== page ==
Description of the Unit – Students will celebrate Día de los Muertos by sculpting and designing their own “sugar” skulls (with clay) and setting them onto a colorful patterned background.
Activity statement – Día de los Muertos, (Day of the Dead) celebrated on November 2nd, is originally a Mesoamerican holiday observed in Mexico and Central America to honor those who have passed. Some who celebrate the holiday believe that the veil between the spirit world and the human world is lifted, and spirits can visit their earth-bound family members. Interestingly, this belief is all the more striking when you consider that it is a belief held by other cultures around the world: of a spirit world crossing into our own happening at about the same time of year as Día de los Muertos.
As part of the ritual in honor of the dead, people create ofrendas or offerings, placed either on the tombs of the dead or as altars in the home. Offerings might include flowers (most often marigolds), the deceased relatives’ favorite food and drink, photos, special trinkets, papel picado and sugar skulls. Sugar skulls are sometimes eaten, but their main function is to adorn the altars and tombs with a sweet treat for visiting spirits.
It was not always a sugar skull that was part of the offering. Sugar skulls were once actual skulls, used by Mesoamericans in their own offerings to honor what they felt was the next stage of life: death. Pre-dating this, skulls were used in altars to honor the gods of the afterworld. The Spanish Colonizers took offense to what was deemed an anti-Catholic practice, forbidding it. So, rather than eliminate the practice altogether, Mesoamericans substituted it with sugar skulls, appropriating the delicacy of molded sugar treats from a practice brought to the Americas by Spanish nuns. How’s that for irony?
Students crafted their own skulls out of model magic. They were shown techniques for shaping the skull. Students then used sharpies to design the skull’s features, inspiring their designs from the icing designs on actual sugar skulls. To give the work a boost of color so prevalent in the celebrations for Día de los Muertos, students designed a patterned background to set the skull on, embellishing with glitter, because—why not?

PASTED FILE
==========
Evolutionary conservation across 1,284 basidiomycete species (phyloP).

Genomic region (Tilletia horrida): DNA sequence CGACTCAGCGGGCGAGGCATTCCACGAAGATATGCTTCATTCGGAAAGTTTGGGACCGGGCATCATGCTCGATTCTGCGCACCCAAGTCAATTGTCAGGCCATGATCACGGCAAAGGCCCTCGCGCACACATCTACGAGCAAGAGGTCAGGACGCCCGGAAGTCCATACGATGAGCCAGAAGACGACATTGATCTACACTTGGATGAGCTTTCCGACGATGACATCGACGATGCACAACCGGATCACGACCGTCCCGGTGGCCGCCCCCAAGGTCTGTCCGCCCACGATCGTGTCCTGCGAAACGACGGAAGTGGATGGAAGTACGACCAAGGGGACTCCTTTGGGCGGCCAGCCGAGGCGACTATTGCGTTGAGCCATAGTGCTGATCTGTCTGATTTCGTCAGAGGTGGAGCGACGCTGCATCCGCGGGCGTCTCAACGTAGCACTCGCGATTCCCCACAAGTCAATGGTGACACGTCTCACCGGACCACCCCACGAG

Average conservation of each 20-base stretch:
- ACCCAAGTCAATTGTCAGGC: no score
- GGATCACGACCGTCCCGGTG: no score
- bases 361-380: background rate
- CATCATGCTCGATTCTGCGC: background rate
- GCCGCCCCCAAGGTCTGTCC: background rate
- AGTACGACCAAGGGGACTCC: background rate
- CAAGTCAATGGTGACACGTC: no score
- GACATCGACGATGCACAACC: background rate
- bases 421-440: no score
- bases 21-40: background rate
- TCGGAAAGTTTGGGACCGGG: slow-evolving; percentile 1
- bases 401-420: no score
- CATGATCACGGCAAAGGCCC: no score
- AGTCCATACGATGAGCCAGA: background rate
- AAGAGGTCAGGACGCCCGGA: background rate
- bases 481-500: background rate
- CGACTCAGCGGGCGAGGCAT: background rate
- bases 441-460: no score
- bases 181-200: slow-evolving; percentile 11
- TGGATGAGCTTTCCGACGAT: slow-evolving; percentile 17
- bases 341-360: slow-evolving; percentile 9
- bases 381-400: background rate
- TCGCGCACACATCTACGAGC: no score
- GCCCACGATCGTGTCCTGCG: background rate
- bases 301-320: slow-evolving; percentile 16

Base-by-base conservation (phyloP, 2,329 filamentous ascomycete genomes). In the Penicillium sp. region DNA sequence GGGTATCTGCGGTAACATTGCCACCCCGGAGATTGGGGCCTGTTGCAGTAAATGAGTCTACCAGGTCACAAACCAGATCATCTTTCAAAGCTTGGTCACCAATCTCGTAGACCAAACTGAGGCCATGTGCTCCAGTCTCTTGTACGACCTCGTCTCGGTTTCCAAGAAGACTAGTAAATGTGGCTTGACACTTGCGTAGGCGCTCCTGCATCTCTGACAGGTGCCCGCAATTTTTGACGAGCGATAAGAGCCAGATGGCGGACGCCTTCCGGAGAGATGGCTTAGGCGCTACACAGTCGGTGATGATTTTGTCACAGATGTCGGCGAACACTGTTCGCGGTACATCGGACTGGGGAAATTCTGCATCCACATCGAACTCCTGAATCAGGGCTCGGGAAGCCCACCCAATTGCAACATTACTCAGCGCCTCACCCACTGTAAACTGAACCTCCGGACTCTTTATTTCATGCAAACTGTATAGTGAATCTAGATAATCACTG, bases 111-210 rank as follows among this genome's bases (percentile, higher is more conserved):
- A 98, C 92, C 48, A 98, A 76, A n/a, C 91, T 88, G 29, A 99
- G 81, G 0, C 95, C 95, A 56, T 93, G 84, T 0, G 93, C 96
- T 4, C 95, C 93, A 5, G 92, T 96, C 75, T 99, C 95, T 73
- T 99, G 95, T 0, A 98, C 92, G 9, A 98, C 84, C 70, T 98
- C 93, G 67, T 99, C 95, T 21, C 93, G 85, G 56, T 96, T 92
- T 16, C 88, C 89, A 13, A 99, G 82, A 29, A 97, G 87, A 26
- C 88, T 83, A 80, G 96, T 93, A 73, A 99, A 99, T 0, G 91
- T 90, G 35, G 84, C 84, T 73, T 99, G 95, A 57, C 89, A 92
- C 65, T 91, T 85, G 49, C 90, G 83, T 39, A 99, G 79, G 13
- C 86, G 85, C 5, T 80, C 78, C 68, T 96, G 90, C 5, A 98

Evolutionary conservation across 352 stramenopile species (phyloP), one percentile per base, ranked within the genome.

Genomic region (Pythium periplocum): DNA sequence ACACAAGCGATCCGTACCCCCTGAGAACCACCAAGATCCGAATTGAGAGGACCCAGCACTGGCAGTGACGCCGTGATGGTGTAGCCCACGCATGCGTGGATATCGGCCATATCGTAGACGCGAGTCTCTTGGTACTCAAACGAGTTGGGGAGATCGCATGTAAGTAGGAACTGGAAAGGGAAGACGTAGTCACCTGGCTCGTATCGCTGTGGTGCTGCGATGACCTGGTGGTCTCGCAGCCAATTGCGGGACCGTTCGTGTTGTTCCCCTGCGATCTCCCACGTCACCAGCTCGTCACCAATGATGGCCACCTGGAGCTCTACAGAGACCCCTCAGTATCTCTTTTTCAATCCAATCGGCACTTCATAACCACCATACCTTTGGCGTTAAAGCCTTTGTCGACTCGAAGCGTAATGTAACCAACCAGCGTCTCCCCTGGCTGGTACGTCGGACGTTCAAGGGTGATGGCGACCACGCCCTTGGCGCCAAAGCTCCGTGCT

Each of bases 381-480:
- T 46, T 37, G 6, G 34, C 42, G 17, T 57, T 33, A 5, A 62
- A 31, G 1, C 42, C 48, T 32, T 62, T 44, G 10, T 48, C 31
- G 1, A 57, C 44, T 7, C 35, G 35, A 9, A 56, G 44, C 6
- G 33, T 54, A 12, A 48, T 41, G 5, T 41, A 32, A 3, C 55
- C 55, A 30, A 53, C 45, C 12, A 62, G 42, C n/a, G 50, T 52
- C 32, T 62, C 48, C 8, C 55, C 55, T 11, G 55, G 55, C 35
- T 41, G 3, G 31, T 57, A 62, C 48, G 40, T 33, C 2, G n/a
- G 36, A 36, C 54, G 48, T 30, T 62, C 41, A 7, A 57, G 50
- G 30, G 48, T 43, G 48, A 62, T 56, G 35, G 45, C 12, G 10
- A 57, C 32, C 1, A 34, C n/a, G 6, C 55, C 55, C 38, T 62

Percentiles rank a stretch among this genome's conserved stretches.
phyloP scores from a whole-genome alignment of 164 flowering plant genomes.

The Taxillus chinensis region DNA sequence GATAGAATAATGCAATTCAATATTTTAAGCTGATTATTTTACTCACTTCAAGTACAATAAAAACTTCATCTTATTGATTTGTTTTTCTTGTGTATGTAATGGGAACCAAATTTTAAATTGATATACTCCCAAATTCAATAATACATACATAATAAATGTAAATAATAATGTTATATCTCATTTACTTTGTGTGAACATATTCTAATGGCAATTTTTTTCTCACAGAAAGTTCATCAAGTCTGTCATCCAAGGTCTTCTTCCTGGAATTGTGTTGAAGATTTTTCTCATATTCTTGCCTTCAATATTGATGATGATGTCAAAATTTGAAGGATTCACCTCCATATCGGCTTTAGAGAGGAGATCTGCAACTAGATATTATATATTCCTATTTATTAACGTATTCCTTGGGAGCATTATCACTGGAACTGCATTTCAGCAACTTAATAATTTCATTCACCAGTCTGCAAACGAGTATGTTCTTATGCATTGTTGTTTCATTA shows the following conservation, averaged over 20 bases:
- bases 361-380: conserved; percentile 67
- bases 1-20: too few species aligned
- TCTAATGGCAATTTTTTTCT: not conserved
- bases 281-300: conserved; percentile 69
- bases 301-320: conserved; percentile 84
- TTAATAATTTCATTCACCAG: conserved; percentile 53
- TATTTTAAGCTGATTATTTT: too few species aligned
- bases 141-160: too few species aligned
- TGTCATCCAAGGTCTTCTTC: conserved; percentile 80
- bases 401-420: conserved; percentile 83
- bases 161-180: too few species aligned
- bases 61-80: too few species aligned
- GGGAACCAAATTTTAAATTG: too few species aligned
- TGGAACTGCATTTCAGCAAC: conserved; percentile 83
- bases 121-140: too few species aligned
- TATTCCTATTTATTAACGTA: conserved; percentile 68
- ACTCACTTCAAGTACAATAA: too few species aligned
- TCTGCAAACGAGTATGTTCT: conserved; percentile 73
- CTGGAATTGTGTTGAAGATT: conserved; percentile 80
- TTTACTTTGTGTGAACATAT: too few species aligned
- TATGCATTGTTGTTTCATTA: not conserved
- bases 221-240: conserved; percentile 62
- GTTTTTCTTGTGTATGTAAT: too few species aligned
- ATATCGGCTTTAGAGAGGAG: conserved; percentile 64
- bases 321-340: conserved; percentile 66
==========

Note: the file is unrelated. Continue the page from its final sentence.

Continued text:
Goals – Students should…
- The meaning of Día de los Muertos and the customs practiced during this holiday
- Where Día de los Muertos originates from
- What a sugar skull is and why it is used
Be able to:
- Use shaping techniques to shape a skull out of model magic
- Draw whimsical features and designs onto the skull
- Design a colorful background for the skull
Resources and materials –
- White clay or Model Magic
- Black Sharpies
- Tablecloths or mats
- 5 x 5 White Bristol Board
- Colored pencils
- Does your family do anything special to remember loved ones that have passed? Describe.
- If you could do something creative and personal to honor and remember a loved one that has died, what would you do and why?
- Where does Día de los Muertos come from?
- What sorts of things do people do when observing Día de los Muertos?
- What do you think of the customs practiced during Día de los Muertos?
- Are there other holidays that you know of that remind you of Día de los Muertos?
Evaluation – Did students:
- Understand why and how Día de los Muertos is celebrated?
- Effectively shape the clay to create the look of a skull?
- Use their creativity to draw original features and designs onto the skull?
- Use pattern and color to create a bold background?
- Student questions
- Group discussions
- Oral responses to essential questions
- Elaboration and risk-taking